The Final Chase is played on a gameboard. The team receives a head start of one space for each member who advanced to this round. During the commercial break, the team chooses between two sets of questions, labeled "A" and "B". The chaser plays the other set. The contestants have two minutes to answer as many questions as possible. After a question is asked, answers must be instantaneous, and contestants are only permitted to respond or pass a question after first ringing in. If a contestant rings in but another contestant answers, the answer is treated as wrong even if it was correct. If there is only one contestant in the Final Chase, then he or she does not need to ring in. Each question answered correctly within the time limit moves the team one space ahead on the board.
After time expires, the chaser is given two minutes to catch the team by correctly answering a new series of questions, with each correct answer moving him one space along the board. If the chaser answers incorrectly or passes, the clock is stopped briefly and the team is given a chance to answer the question, which they may confirm among themselves before answering. A correct answer pushes the chaser back one space, or moves the team ahead by one if he has not moved on to the gameboard. An incorrect answer provides no movement for the chaser at all. Regardless of the outcome, the clock begins running again and the chaser continues to answer questions. If the chaser runs out of time before catching the team, the team splits the banked money equally, but if he catches them before time expires, the team leaves with no money. During celebrity episodes, if the chaser catches the team before time runs out, the team leaves with $15,000 divided equally.
The Chase originated in the United Kingdom, premiering on ITV in 2009. As the series became increasingly popular in the UK, Fox ordered two pilot episodes in April 2012 to be taped in London for consideration to be added to the network's U.S. programming lineup. Bradley Walsh, presenter of the British version, was featured as the show's host, while UK chaser Mark Labbett (nicknamed "The Beast", which is "la bête" in French) and Jeopardy! champion Brad Rutter were the chasers.
After Fox passed up the opportunity to add the series to its lineup, Game Show Network (GSN), in conjunction with ITV Studios America, picked up the series with an eight-episode order on April 9, 2013, and announced Brooke Burns as the show's host and Labbett as the chaser on May 29. Dan Patrick had originally been considered as the host. The first season premiered on August 6, 2013. Even though the show had not yet premiered at the time, the network ordered a second season of eight episodes on July 1, 2013, which premiered on November 5. Citing the series' status as a "ratings phenom", GSN eventually announced plans to renew it for a third season, which premiered in the summer of 2014. During the third season, the series also premiered its first celebrity edition with celebrity contestants playing for charity. GSN proceeded to renew the series for a fourth season before the end of season three; this new season began airing January 27, 2015. After the seventh episode of the season, the series went on another hiatus; new episodes from the fourth season resumed airing July 16, 2015. No new episodes have aired since the season four finale, which aired December 11, 2015.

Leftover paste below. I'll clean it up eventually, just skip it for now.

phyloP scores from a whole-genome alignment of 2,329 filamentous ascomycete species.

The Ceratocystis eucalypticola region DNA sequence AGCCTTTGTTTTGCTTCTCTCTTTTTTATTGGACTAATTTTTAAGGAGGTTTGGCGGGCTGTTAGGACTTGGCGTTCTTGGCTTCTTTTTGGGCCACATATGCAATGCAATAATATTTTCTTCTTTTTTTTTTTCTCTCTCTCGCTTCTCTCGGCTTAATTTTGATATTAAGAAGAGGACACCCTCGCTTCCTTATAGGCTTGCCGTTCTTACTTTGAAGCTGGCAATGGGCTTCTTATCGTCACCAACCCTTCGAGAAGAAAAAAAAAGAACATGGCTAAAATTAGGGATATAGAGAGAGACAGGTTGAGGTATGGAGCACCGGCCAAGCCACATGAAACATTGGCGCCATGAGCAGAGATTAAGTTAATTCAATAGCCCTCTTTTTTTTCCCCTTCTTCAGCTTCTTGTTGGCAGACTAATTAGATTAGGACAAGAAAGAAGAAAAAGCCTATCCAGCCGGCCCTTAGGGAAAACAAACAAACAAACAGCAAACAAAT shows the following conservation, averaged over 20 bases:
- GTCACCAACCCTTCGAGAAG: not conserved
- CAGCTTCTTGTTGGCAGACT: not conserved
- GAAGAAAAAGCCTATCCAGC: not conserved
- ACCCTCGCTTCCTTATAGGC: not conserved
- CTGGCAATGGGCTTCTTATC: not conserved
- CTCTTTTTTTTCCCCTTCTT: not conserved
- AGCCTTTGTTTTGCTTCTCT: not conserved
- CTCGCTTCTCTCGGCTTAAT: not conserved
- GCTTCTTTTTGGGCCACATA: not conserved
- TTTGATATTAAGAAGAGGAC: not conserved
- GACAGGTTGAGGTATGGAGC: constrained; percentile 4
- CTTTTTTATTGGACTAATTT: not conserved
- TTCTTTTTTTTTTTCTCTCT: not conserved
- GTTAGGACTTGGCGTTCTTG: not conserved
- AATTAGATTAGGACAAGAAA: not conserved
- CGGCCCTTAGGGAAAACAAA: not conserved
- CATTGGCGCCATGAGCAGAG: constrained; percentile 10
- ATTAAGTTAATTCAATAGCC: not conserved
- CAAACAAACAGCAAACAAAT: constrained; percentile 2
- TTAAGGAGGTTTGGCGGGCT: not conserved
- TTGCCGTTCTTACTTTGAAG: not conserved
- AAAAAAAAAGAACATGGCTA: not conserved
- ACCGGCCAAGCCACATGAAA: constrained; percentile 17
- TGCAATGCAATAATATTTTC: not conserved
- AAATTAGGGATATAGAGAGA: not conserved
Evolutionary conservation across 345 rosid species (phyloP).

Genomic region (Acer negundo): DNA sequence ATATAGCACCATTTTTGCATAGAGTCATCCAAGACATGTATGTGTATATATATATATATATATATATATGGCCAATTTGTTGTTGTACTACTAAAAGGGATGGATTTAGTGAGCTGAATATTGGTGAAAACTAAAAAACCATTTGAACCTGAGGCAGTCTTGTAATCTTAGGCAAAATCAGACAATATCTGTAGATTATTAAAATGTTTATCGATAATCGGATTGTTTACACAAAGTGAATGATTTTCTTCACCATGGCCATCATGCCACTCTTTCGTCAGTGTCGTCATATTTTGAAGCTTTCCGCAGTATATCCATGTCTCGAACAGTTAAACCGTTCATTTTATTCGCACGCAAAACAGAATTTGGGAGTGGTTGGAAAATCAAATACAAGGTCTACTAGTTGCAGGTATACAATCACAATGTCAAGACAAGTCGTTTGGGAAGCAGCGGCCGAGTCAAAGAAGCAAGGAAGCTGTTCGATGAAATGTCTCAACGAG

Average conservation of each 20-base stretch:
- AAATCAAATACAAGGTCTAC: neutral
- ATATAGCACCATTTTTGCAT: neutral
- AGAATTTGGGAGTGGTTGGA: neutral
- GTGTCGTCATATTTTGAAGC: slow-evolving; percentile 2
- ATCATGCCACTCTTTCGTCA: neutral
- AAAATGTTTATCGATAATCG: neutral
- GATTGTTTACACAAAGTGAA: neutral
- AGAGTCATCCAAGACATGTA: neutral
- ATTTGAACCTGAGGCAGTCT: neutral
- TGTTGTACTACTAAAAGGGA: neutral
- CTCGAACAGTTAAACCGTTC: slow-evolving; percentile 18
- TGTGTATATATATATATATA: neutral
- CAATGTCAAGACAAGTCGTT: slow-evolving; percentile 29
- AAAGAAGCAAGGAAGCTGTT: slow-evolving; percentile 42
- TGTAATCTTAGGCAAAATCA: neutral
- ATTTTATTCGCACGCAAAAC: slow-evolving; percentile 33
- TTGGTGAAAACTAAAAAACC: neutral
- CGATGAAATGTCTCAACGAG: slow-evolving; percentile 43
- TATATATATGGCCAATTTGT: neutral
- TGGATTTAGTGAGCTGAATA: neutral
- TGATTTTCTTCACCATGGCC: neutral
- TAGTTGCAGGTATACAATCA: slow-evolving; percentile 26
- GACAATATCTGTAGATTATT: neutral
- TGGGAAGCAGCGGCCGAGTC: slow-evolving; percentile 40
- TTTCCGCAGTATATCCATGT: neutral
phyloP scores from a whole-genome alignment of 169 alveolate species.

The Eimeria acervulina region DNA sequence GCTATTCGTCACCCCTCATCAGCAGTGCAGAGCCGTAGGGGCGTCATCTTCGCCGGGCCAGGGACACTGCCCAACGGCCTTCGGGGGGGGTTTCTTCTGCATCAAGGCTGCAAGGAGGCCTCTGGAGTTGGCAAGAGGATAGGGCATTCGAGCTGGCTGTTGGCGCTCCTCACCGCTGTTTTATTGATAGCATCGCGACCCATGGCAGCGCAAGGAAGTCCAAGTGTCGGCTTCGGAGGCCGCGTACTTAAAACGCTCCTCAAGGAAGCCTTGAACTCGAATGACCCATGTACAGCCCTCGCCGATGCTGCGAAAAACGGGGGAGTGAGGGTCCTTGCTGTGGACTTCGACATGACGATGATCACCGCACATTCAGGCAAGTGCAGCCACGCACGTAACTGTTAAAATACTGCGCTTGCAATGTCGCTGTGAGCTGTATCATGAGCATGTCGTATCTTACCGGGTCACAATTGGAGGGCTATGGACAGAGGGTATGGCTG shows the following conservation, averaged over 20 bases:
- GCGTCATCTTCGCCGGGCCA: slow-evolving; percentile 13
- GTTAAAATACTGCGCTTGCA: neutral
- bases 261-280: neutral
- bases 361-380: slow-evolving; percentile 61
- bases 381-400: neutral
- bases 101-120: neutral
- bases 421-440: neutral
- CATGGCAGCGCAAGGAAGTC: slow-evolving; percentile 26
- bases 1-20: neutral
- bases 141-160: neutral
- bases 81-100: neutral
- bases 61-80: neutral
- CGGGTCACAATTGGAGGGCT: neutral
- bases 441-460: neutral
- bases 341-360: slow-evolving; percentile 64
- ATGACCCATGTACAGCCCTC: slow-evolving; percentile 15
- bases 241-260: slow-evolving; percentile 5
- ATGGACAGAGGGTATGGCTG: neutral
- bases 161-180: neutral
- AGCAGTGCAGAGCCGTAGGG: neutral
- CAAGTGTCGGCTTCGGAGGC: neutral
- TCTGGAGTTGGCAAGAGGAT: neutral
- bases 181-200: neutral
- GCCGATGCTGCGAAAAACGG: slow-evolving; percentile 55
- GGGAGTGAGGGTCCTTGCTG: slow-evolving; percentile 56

The Chase was generally well received by critics. Michael Tyminski of Manhattan Digest reviewed the series positively, calling it "a breath of fresh air" and praising Burns and Labbett in their respective roles. Tyminski added that while each question's level of difficulty is not always on par with those on other quiz shows such as Jeopardy!, the show avoids a "painfully slow pace". Similarly, John Teti of The A.V. Club called the show a "pretty good adaptation" of its UK counterpart. While he preferred the British version of the show, saying that it had "a more varied cast and stronger production values", Teti felt that the American version "still holds its own." The Chase was also ranked ninth on Douglas Pucci's (of TV Media Insights) list of best new television shows of 2013.
The Chase was one of two GSN originals (the other being The American Bible Challenge) to be honored at the 41st Daytime Emmy Awards in 2014 with an Emmy nomination for Outstanding Game Show; Jeopardy! was the eventual winner. Two years later, Burns received an Emmy nomination at the 43rd Daytime Emmy Awards for Outstanding Game Show Host, losing to Craig Ferguson of Celebrity Name Game.
The Chase became one of the highest rated original programs in GSN's history. The series debuted to 511,000 total viewers during its premiere while maintaining 90% of its audience with 461,000 total viewers during the second episode airing that night. On January 28, 2014, The Chase set a new series high for total viewers and adults 18–49, with 827,000 and 234,000 viewers respectively. Although the season three premiere fell in the ratings from its series high, earning 494,000 viewers with only 73,000 in the 18–49 demographic, the premiere of the fourth season saw a sizeable rise over the previous season's premiere, earning 749,000 total viewers.
On December 18, 2013, Barnstorm Games released a mobile version of the game for iOS and Android. The only differences between the app and the show are that four choices are presented for questions in the Cash Builder and the Final Chase rounds and that no Final Chase is played if all players are caught in their individual chases. The app features Labbett (referred to by his "Beast" nickname) as a simulated chaser and can be played by up to four people.